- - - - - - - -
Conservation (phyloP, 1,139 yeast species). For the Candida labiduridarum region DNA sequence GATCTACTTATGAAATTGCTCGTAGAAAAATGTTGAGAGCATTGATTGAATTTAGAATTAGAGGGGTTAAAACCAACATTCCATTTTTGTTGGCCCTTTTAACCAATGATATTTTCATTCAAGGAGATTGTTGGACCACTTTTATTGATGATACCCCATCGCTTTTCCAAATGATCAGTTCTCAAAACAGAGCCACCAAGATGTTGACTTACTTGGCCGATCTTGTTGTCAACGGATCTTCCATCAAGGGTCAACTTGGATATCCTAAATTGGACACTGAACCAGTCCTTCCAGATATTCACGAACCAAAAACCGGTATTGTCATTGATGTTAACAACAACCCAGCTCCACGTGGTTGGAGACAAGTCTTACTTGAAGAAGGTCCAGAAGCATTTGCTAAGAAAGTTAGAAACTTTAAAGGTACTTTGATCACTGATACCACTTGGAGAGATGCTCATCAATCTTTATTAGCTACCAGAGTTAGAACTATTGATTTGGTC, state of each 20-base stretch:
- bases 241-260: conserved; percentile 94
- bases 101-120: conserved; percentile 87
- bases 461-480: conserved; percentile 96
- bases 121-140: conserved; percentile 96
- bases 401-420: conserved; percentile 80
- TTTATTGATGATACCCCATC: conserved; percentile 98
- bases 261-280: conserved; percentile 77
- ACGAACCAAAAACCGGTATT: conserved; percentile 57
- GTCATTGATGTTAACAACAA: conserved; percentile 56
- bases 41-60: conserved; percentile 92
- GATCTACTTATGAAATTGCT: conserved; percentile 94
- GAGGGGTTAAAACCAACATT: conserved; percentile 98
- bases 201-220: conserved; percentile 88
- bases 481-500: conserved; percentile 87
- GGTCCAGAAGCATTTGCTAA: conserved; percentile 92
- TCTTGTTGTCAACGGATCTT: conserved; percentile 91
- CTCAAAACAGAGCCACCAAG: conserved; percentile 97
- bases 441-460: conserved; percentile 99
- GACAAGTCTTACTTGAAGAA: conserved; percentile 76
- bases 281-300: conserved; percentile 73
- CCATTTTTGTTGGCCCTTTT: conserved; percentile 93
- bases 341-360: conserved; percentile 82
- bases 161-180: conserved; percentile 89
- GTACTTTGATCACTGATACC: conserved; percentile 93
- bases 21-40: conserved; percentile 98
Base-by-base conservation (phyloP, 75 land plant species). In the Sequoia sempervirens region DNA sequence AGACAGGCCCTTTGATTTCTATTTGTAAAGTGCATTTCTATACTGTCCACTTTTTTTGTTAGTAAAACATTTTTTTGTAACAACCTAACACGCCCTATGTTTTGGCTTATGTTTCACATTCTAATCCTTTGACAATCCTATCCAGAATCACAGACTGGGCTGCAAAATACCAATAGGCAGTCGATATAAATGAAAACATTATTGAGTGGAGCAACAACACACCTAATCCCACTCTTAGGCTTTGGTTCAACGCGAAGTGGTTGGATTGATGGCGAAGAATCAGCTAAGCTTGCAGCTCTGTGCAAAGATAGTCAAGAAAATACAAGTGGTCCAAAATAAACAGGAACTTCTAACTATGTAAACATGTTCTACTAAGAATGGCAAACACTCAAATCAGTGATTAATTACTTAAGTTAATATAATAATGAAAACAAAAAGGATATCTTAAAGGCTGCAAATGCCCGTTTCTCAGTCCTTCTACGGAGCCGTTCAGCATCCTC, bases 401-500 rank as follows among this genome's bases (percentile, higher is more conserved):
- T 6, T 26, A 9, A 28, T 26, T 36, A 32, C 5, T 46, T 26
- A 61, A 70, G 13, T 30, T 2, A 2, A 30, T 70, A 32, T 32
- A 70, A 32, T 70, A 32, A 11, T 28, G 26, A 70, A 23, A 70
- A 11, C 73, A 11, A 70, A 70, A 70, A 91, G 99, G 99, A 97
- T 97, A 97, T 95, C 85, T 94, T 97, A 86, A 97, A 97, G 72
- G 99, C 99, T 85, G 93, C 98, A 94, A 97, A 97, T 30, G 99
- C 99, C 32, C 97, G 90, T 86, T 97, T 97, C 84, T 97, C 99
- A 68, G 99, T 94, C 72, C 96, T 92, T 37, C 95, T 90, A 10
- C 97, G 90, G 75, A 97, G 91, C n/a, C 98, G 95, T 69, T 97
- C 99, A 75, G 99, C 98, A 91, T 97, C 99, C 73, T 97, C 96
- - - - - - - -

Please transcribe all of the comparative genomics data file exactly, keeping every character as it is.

Conservation (phyloP, 1,139 yeast species). For the Candida labiduridarum region DNA sequence GATCTACTTATGAAATTGCTCGTAGAAAAATGTTGAGAGCATTGATTGAATTTAGAATTAGAGGGGTTAAAACCAACATTCCATTTTTGTTGGCCCTTTTAACCAATGATATTTTCATTCAAGGAGATTGTTGGACCACTTTTATTGATGATACCCCATCGCTTTTCCAAATGATCAGTTCTCAAAACAGAGCCACCAAGATGTTGACTTACTTGGCCGATCTTGTTGTCAACGGATCTTCCATCAAGGGTCAACTTGGATATCCTAAATTGGACACTGAACCAGTCCTTCCAGATATTCACGAACCAAAAACCGGTATTGTCATTGATGTTAACAACAACCCAGCTCCACGTGGTTGGAGACAAGTCTTACTTGAAGAAGGTCCAGAAGCATTTGCTAAGAAAGTTAGAAACTTTAAAGGTACTTTGATCACTGATACCACTTGGAGAGATGCTCATCAATCTTTATTAGCTACCAGAGTTAGAACTATTGATTTGGTC, state of each 20-base stretch:
- bases 241-260: conserved; percentile 94
- bases 101-120: conserved; percentile 87
- bases 461-480: conserved; percentile 96
- bases 121-140: conserved; percentile 96
- bases 401-420: conserved; percentile 80
- TTTATTGATGATACCCCATC: conserved; percentile 98
- bases 261-280: conserved; percentile 77
- ACGAACCAAAAACCGGTATT: conserved; percentile 57
- GTCATTGATGTTAACAACAA: conserved; percentile 56
- bases 41-60: conserved; percentile 92
- GATCTACTTATGAAATTGCT: conserved; percentile 94
- GAGGGGTTAAAACCAACATT: conserved; percentile 98
- bases 201-220: conserved; percentile 88
- bases 481-500: conserved; percentile 87
- GGTCCAGAAGCATTTGCTAA: conserved; percentile 92
- TCTTGTTGTCAACGGATCTT: conserved; percentile 91
- CTCAAAACAGAGCCACCAAG: conserved; percentile 97
- bases 441-460: conserved; percentile 99
- GACAAGTCTTACTTGAAGAA: conserved; percentile 76
- bases 281-300: conserved; percentile 73
- CCATTTTTGTTGGCCCTTTT: conserved; percentile 93
- bases 341-360: conserved; percentile 82
- bases 161-180: conserved; percentile 89
- GTACTTTGATCACTGATACC: conserved; percentile 93
- bases 21-40: conserved; percentile 98
Base-by-base conservation (phyloP, 75 land plant species). In the Sequoia sempervirens region DNA sequence AGACAGGCCCTTTGATTTCTATTTGTAAAGTGCATTTCTATACTGTCCACTTTTTTTGTTAGTAAAACATTTTTTTGTAACAACCTAACACGCCCTATGTTTTGGCTTATGTTTCACATTCTAATCCTTTGACAATCCTATCCAGAATCACAGACTGGGCTGCAAAATACCAATAGGCAGTCGATATAAATGAAAACATTATTGAGTGGAGCAACAACACACCTAATCCCACTCTTAGGCTTTGGTTCAACGCGAAGTGGTTGGATTGATGGCGAAGAATCAGCTAAGCTTGCAGCTCTGTGCAAAGATAGTCAAGAAAATACAAGTGGTCCAAAATAAACAGGAACTTCTAACTATGTAAACATGTTCTACTAAGAATGGCAAACACTCAAATCAGTGATTAATTACTTAAGTTAATATAATAATGAAAACAAAAAGGATATCTTAAAGGCTGCAAATGCCCGTTTCTCAGTCCTTCTACGGAGCCGTTCAGCATCCTC, bases 401-500 rank as follows among this genome's bases (percentile, higher is more conserved):
- T 6, T 26, A 9, A 28, T 26, T 36, A 32, C 5, T 46, T 26
- A 61, A 70, G 13, T 30, T 2, A 2, A 30, T 70, A 32, T 32
- A 70, A 32, T 70, A 32, A 11, T 28, G 26, A 70, A 23, A 70
- A 11, C 73, A 11, A 70, A 70, A 70, A 91, G 99, G 99, A 97
- T 97, A 97, T 95, C 85, T 94, T 97, A 86, A 97, A 97, G 72
- G 99, C 99, T 85, G 93, C 98, A 94, A 97, A 97, T 30, G 99
- C 99, C 32, C 97, G 90, T 86, T 97, T 97, C 84, T 97, C 99
- A 68, G 99, T 94, C 72, C 96, T 92, T 37, C 95, T 90, A 10
- C 97, G 90, G 75, A 97, G 91, C n/a, C 98, G 95, T 69, T 97
- C 99, A 75, G 99, C 98, A 91, T 97, C 99, C 73, T 97, C 96